• Or require reporting on the effectiveness of drugs, medical tests and procedures? Or require electronic reporting? Or remove lifetime limits? Or limiting waiting periods? Or insurance plan transparency? Or transparency of physician ownership and investments? Or investments in primary care provider training? Or nursing student loans? Or funding for a National Health Service Corps? Or a national and state background checks for facilities and providers? Or medical bankruptcy prevention? Or improvements in access to immunizations? Or addressing childhood obesity? Or hospice reform? Or chronic disease prevention? Etc.

Wouldn’t it seem more civilized to pass specific bills that we agree on rather than bundling those we agree on with a bunch of controversial issues forcing our representatives to vote up or down on the whole package – or, God forbid, break with their party?

Why can’t we have a separate debate/vote on a public option or expanding Medicare? And a separate debate/vote on allowing insurance companies to compete in national markets? And a separate debate/vote on requiring everyone to have some form of coverage?

What is really going on here? Our leaders just don’t have much faith in us. They act as if they believe that the only way they can build a constituency to pass a bill is to make the issue seem to have epic proportions. To frame a debate as one that threatens our existence or our way of life. To excite the base, shake out the campaign contributions, get TV face time and get reelected. They did this to invade Iraq (Vietnam, Korea, Philippines, Mexico, Indian Wars, etc.). To bail out Wall Street (protect many other industries). And now, to pass health care “reform.”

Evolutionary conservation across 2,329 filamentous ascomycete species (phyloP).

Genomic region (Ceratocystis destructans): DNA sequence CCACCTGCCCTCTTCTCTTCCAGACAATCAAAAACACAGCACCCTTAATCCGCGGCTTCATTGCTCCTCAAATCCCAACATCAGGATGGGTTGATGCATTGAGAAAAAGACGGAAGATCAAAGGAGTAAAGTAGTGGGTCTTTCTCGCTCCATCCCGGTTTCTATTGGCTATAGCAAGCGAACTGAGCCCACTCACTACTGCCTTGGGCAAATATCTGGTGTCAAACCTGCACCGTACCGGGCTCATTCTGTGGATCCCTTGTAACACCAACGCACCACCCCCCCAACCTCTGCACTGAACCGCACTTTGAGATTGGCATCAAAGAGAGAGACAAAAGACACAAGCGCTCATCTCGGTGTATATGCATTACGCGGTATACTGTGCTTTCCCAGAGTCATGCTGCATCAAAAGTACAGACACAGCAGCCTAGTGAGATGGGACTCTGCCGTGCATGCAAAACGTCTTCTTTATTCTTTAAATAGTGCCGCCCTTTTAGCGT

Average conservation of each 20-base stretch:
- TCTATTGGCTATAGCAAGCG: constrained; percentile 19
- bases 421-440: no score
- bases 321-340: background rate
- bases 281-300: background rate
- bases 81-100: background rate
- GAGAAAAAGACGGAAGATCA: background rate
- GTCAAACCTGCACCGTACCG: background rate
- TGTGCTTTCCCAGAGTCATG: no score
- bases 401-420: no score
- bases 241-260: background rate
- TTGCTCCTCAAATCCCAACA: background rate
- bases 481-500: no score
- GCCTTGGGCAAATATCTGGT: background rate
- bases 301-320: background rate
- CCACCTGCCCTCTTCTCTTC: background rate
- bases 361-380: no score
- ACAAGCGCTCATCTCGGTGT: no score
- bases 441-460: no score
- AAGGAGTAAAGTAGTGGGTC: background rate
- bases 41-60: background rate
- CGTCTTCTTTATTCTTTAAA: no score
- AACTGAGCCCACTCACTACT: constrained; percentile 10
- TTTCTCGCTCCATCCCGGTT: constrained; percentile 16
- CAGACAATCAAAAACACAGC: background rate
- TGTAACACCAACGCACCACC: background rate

We need our health care industry reformed. We must find ways to stablize costs. We must become more efficient and more competitive. We must do better in preventive care. We must discuss as a society, how the poor, the unfortunately sick and the innocent should receive health services. We also must find common ground, or we may lose more in the process than gained by any victory or defeat of the bill.

This bill is not about really about “reform” – I sincerely wish it were since I hear and read so much about it. Don’t get me wrong – there is a lot of great stuff mixed in the 2,074 pages – important, life-improving and life-and-money-saving stuff. But much of this bill and almost all of the cost, is about expansion of health care insurance for those who can’t afford insurance, don’t choose to buy it (preferring, in most cases I suspect, to eat or have shelter), or have been denied it. Reform is mostly packaging.

As a result, we’ll probably get a compromise of a “reform” law. A compromise of a benefit for the uninsured. Certainly a more divided country. And, we’ll probably have to do it all again some day soon because many of the real issues won’t have been honestly included, debated in daylight, voted on, or made sustainable.

On the other hand, what an historic achievement to get it this close. Maybe it really does take this cynical, scare-the-hell-out-of-everyone, Rahm Emanuel-pit bull-but-open-to-compromise-approach to get something done? Please weigh-in with your comments.


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26 thoughts on “Hold your nose and swallow

  1. Dave Sherman

    Sorry they were unable to overcome some basic bias and really give the situation the thought it merits. Knee jerk anti Dem disgust cetainly shines
    in a place one might expect actual factual discourse.

    Reply
  2. Lee Leslie Post author

    You are quite right, Dave, but it turns out that some basic bias turns out to be conditioned-paranoia (readers, too). I’m certainly not anti-Dem, I was just begging the question of why we must have these mega bills that seem to force partisanship and compromise (also put terribly important aspects of reform at risk of not passing or being delayed needlessly).